Monday, December 9, 2013

Katie Garland on Public History and Arts Management

Katie at work during her internship at the Newport Historical Society in RI
Katie Garland, a 2012 graduate of the Messiah College History Department, is pursuing an M.A. in public history and a certificate in arts management at the University of Massachusetts-Amherst where she is working with wonderful public historians such as Marla Miller and David Glassberg.  I love how she is thinking about her future career.  Katie is not only pursuing a traditional course in public history, but she has opted to stay on at UMASS for an additional year to obtain the practical management skills needed "to feel confident about running a historical organization after graduation."  In the process, she has learned to embrace the arts as well as the humanities.

Katie is a trailblazer for many public history students at Messiah College.  Our new public history concentration not only requires that students take courses and internships in public history, local history, digital history, teaching history, and public archaeology, but it also requires them to take courses in non-history-related subjects such as business management, photography, GIS technology, event planning, web design, museum studies, and digital media.  As chair of the department I have been thrilled to see students building off of the public history concentration with minors (or double majors) in business management, marketing, and communications.

As longtime readers of The Way of Improvement Leads Home know, Katie worked as my research assistant from 2009-2012.  She was influential in helping me complete Was America Founded as a Christian Nation? and Why Study History?  In fact, she wrote most of the book proposal for the latter project.  I am thus particularly proud to see Katie writing for History@Work, the official blog of the National Council of Public History.

Here is a taste of her post: "Community Engagements Across Disciplinary Boundaries":

To learn about financial management, strategic planning, development, and the like, I decided to pursue a certificate in arts management at the University of Massachusetts Amherst to complement my public history degree.  I felt like a bit of an outsider in the Arts Management Program.  Everyone that I met at the Arts Extension Service (AES) organization on campus that runs the arts management program was lovely, but I did not necessarily feel like I was part of that world.
My perspective changed on September 26, when I attended the Arts Extension Service’s conference titled “Arts Policy on the Ground: The Impact of the National Endowment for the Arts.”  First, we had a lot to celebrate.  Not only is AES commemorating its 40th anniversary, but the National Arts Policy Archives and Library (NAPAAL), which will be part of the UMass Special Collections and University Archives, is opening this year as well.  NAPAAL currently contains publications and research reports from the National Endowment for the Arts, records from the Arts Extension Service, and will soon also include papers from Americans for the Arts as well as the National Assembly of State Arts Agencies.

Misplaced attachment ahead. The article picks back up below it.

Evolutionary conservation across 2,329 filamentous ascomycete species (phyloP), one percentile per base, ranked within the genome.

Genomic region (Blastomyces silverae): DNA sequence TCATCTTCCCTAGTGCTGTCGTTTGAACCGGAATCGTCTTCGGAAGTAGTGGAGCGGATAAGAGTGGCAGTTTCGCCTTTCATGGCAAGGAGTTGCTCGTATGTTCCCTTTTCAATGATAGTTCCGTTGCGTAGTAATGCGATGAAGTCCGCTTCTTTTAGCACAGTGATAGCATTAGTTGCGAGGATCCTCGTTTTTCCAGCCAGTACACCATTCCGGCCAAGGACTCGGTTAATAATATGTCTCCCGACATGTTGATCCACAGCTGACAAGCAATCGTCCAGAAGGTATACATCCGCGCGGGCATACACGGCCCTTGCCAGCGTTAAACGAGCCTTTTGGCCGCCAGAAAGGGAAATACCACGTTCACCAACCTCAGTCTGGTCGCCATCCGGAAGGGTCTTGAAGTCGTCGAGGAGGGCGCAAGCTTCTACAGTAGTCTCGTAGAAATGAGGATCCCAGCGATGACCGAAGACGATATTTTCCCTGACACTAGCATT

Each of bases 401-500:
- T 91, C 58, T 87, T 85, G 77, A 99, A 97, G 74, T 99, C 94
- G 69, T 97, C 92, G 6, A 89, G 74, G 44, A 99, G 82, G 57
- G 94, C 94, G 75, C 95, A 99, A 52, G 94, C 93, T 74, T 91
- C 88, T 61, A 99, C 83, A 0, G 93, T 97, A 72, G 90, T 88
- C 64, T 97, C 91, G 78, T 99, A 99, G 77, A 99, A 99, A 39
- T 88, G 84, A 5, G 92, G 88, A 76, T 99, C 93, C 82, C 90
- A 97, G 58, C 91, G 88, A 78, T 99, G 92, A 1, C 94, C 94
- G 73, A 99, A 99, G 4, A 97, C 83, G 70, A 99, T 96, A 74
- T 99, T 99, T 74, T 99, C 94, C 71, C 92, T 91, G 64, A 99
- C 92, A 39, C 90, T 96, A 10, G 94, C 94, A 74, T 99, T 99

And second, as I participated in session after session about NAPAAL, AES’s history, public art and design, and public participation in the arts, I realized just how much public historians have to learn from arts management and vice versa.  I am not the first to realize this, obviously, as artists and historians have worked together for years.  Most recently at UMass, Robert Cox, director of the UMass Special Collection and Archives, worked closely with the Arts Extension Service to acquire NAPAAL.  Thanks to this partnership, researchers interested in arts policy in the US will now have a place to go to discover how artists, art organizations, and politicians have worked together to advocate for the arts.  By understanding the past we will begin to move on and chart a course for the future of the arts.  Historic preservation professionals over time have also joined forces with artists.  Public artists use their design skills to create beautiful buildings and landscapes, thereby improving our cities.  But when the art starts to crumble, artists and preservationists work together to preserve important architecture, murals, sculptures, and other public art.  And, of course, art and history museum professionals have a long history of working together.